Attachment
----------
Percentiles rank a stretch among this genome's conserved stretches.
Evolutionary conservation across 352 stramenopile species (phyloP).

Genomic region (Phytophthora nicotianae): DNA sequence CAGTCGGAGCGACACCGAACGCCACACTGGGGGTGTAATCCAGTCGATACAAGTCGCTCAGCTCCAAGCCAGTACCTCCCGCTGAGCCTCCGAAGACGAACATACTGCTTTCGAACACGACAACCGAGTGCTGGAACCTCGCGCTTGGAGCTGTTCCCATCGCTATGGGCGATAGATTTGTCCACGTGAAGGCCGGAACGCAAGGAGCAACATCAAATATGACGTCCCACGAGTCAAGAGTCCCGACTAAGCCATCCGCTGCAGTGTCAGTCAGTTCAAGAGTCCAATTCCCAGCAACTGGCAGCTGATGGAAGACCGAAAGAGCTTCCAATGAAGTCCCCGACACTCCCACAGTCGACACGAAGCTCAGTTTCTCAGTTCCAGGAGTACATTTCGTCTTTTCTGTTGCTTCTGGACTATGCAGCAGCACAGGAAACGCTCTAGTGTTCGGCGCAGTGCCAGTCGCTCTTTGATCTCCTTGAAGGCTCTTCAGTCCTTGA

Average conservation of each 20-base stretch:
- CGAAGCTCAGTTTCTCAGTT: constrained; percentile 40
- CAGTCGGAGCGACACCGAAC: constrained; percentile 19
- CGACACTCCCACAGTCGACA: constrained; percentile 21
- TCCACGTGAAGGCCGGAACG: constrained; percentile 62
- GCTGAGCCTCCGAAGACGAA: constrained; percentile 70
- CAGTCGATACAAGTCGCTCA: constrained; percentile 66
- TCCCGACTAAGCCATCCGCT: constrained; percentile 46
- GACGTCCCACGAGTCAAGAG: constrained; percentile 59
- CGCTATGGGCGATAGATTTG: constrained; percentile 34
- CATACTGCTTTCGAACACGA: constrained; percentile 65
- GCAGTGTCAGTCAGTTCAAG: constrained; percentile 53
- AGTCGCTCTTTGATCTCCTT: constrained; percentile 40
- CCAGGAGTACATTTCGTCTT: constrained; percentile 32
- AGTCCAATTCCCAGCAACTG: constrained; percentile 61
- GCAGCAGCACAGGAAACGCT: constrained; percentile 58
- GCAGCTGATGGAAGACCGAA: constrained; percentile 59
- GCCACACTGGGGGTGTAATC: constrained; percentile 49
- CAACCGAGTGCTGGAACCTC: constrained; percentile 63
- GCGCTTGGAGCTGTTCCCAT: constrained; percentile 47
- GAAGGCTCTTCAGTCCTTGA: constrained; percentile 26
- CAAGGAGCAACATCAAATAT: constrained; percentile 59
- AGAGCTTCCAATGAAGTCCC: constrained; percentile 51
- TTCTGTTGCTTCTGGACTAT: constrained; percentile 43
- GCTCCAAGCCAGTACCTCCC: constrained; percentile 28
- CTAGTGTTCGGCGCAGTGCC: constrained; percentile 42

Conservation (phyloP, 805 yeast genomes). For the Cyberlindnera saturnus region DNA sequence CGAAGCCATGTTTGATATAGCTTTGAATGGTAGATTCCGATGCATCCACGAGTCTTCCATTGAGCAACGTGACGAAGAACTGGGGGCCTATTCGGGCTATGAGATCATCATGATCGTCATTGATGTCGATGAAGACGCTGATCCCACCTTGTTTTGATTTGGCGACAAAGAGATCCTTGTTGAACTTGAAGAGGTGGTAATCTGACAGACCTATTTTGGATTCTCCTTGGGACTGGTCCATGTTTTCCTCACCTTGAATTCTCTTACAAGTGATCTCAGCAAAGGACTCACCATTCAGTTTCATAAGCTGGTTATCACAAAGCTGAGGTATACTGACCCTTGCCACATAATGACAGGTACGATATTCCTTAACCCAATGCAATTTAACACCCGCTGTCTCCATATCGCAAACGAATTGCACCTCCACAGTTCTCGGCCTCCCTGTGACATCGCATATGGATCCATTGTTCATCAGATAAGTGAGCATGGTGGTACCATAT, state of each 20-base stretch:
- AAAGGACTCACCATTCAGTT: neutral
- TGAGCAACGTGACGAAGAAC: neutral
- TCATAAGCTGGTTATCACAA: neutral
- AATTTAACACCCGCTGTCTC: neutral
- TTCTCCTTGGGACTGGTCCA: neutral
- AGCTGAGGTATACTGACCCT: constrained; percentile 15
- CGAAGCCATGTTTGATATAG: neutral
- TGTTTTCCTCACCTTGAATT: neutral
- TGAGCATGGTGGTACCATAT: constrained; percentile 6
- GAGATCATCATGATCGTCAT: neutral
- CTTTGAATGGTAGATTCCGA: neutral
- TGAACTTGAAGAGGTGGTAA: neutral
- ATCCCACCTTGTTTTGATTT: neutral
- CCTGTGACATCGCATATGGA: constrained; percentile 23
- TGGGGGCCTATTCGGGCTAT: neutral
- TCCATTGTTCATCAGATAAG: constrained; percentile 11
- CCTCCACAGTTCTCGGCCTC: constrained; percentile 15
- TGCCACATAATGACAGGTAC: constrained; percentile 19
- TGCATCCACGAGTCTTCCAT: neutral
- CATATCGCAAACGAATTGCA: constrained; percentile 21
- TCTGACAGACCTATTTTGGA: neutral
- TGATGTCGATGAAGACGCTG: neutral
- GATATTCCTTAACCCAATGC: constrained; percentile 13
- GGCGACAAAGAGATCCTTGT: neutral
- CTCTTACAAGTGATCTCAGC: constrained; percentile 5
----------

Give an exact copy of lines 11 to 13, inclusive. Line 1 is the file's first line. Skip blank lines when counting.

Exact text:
- TCCCGACTAAGCCATCCGCT: constrained; percentile 46
- GACGTCCCACGAGTCAAGAG: constrained; percentile 59
- CGCTATGGGCGATAGATTTG: constrained; percentile 34